Robert Lougheed: A Brilliant Life in Art, Nedra Matteucci Galleries, 1075 Paseo de Peralta, 505-982-4631; opening reception 2 p.m. Saturday, Nov. 14; exhibition runs through December
“Most of the time we were solitary adventurers in a great land as fresh and new as a spring morning, and we were free and full of the zest of darers.” When Texas rancher Charles Goodnight uttered these words, probably in the early part of the 20th century, he spoke not only to a cattleman’s love for open spaces, but also to anyone who’s ever been dazzled by the romance and majesty of the American West. Certainly, his words would have rung true for an artist like Robert Lougheed. Among historic Western painters, Lougheed occupies a unique niche. Rather than depict cowboy-and-Indian skirmishes or rambunctious cattle trains, Lougheed’s sensibility is subtle, manifested in compositions that champion brilliant light and lush brushstrokes. For the most part his palette is restrained and bright, and although he was lauded by organizations like the Cowboy Artists of America and the National Cowboy Hall of Fame, Lougheed mustn’t be thought of as strictly a “cowboy artist,” as his artistic output contains far more grace than grit.
Lougheed was born in 1910 in Massey, Ontario, a rural community near the U.S.-Canadian border. Growing up on a farm, he was surrounded by countryside and keenly attuned to the subtleties of his natural surroundings. At eleven, Lougheed received his first paid job as an artist, to design an ad for chicken feed for a poultry merchant. By the time Lougheed entered his teenage years, he attracted the attention of the Toronto Star, whom he worked for as an illustrator. Lougheed was employed by the newspaper for several years before pursuing training at the venerable Art Students League in New York City in 1935. While in New York, Lougheed studied under artist Frank DuMond, whose emphasis on plein-air painting would greatly influence Lougheed’s predilection for onsite draftsmanship. Soon, Lougheed was leading a successful career as a freelance commercial artist, painting cover art for magazines like Reader’s Digest and National Geographic, and designing logos like the famous red Pegasus for Mobil Oil Company; throughout his career, he illustrated a number of children’s books.
Nedra Matteucci Galleries’ comprehensive exhibition Robert Lougheed: A Brilliant Life in Art acts very much like a historical survey, comprising more than 80 original works that span the artist’s career. Regally framed oil paintings are joined by a number of works on paper, including Untitled (Riding Navajo), a pen-and-ink drawing of a horse-mounted man in profile. Lougheed’s abilities as a draftsman are made apparent in the modestly scaled work, whose subject is confidently conveyed with easy black strokes that manage to depict even minute details with seeming effortlessness. The horseman’s Concho belt, for example, is convincingly portrayed with just a row of linked circles.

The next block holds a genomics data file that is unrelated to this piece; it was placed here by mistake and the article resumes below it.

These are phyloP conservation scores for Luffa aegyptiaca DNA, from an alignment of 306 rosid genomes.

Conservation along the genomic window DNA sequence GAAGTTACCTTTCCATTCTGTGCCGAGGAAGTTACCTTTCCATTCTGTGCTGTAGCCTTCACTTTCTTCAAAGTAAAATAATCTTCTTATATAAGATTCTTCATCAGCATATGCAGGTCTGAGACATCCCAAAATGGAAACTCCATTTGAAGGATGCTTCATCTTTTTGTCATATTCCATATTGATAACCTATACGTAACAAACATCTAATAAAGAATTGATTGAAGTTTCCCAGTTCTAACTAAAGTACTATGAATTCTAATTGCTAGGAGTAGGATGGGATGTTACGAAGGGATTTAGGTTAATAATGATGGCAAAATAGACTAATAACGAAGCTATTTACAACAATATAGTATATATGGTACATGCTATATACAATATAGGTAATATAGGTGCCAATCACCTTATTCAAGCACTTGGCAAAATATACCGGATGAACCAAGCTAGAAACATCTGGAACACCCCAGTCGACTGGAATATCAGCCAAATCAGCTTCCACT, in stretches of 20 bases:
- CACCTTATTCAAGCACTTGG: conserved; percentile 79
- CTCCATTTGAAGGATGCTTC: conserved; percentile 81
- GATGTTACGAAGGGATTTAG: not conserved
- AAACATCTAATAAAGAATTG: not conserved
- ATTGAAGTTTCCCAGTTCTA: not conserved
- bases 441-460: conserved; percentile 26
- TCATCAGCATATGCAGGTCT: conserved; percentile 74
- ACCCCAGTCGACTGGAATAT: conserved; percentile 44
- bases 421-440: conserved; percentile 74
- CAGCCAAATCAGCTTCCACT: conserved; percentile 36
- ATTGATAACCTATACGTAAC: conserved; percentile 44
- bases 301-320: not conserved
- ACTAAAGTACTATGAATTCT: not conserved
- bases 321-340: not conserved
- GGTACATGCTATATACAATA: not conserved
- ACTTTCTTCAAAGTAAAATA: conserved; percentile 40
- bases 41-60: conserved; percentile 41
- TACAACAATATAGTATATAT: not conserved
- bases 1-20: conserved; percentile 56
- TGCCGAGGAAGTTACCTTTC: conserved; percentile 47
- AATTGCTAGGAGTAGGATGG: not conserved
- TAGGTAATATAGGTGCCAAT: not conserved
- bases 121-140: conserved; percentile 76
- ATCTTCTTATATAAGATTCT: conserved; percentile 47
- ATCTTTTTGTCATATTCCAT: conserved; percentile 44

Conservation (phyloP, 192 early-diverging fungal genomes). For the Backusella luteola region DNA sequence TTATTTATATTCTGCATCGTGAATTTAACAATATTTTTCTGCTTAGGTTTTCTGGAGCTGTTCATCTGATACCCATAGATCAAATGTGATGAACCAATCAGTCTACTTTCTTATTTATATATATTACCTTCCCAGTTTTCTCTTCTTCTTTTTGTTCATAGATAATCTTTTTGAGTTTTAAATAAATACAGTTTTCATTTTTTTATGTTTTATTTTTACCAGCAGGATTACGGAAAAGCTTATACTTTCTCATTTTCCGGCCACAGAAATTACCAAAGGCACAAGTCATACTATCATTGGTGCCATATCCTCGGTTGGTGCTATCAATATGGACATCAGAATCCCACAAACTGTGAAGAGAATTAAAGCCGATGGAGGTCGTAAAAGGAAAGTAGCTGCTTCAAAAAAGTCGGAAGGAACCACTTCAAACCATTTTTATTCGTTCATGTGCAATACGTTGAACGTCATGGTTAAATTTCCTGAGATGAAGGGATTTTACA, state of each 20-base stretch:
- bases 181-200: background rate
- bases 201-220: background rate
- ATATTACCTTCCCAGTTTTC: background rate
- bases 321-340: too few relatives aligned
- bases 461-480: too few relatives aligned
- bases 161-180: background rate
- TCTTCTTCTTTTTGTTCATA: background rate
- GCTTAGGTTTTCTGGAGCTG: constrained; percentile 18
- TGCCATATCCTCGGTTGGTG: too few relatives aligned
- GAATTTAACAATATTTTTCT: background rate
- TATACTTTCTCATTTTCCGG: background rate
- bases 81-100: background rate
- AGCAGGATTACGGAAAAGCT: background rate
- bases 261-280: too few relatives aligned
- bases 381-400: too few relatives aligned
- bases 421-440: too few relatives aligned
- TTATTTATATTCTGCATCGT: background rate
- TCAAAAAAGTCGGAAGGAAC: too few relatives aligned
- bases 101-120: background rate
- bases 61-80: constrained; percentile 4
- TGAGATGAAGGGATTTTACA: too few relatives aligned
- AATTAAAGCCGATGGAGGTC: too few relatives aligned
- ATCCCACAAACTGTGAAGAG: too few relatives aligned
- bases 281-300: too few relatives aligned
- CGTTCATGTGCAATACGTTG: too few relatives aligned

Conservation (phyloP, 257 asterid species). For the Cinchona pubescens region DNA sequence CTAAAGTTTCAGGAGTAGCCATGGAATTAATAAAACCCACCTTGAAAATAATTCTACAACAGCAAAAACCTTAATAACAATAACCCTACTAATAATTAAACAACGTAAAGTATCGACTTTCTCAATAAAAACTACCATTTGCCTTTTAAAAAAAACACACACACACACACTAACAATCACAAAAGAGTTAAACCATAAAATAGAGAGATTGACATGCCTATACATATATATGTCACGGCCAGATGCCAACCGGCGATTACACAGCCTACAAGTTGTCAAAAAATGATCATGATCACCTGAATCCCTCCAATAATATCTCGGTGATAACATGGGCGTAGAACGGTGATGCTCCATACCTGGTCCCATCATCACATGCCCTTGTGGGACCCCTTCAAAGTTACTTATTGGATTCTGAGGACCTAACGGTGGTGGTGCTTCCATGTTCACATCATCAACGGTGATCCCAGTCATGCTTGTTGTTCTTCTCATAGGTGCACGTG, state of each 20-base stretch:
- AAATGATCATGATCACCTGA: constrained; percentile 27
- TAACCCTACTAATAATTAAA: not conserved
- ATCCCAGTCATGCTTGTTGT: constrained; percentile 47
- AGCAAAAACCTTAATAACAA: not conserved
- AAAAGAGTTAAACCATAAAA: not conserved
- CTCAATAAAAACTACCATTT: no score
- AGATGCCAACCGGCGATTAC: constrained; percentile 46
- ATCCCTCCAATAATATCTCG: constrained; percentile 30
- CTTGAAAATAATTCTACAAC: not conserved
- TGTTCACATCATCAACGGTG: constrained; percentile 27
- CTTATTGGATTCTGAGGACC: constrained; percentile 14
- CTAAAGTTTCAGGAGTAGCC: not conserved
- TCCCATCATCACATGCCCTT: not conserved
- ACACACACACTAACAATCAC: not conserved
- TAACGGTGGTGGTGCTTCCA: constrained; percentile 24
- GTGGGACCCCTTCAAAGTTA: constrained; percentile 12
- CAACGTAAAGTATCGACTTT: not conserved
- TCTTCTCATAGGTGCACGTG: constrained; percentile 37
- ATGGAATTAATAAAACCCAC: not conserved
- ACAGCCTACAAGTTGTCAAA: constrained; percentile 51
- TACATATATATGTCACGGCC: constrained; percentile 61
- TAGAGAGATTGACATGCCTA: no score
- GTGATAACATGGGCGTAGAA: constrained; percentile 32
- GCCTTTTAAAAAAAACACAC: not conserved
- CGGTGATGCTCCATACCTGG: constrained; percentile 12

In 1973’s Antelope Pasture, almost two-thirds of the oil-on-Masonite composition is of golden grasses, their pale tones achieved with vertical, delicately rendered brushstrokes. Only the upper portion of the work features a cluster of the piece’s titular antelope, and the animals foreground a distant, verdant mesa dotted with sagebrush and piñon. The perspective is markedly more dramatic in Untitled (Back Lit Snow Scene), which dangles the viewer high above a snow-covered homestead. Long shadows cast a steely blue light on the ground, emphasizing the starkness of the landscape as well as the intensity of the composition’s dizzying overhead cant.
Many of Lougheed’s works employ a more traditional, straight-on perspective, with centrally aligned subjects that draw the eye to the middle of the composition. In Waiting by the Saint Croix Mill, a pair of golden brown horses face away from us, their muzzles almost touching at the approximate center of the painting; just beyond this point is the center of a mill. Thickly painted shoots of bright yellow and green grass cover the lower half of the canvas, and the top portion features a cerulean sky dotted with cottony clouds. In the distance, a jagged range of emerald mountains appears with its highest peak positioned almost smack dab in the middle of the painting, further underscoring its central alignment.
Traveling was paramount to Lougheed’s artistic identity, and he took roughly half of each year away from commercial obligations in exchange for fine art pursuits, insisting on the importance of painting from a landscape instead of a photograph. His first jaunt to New Mexico was in 1952, eventually settling there with his wife Cordy in 1970; Lougheed died in 1982 in Santa Fe. Remembered and beloved for its refined brushstrokes, dazzling light, and celebration of traditional Western subject and style, Lougheed’s oeuvre isn’t particularly provocative, but it certainly is mesmerizing.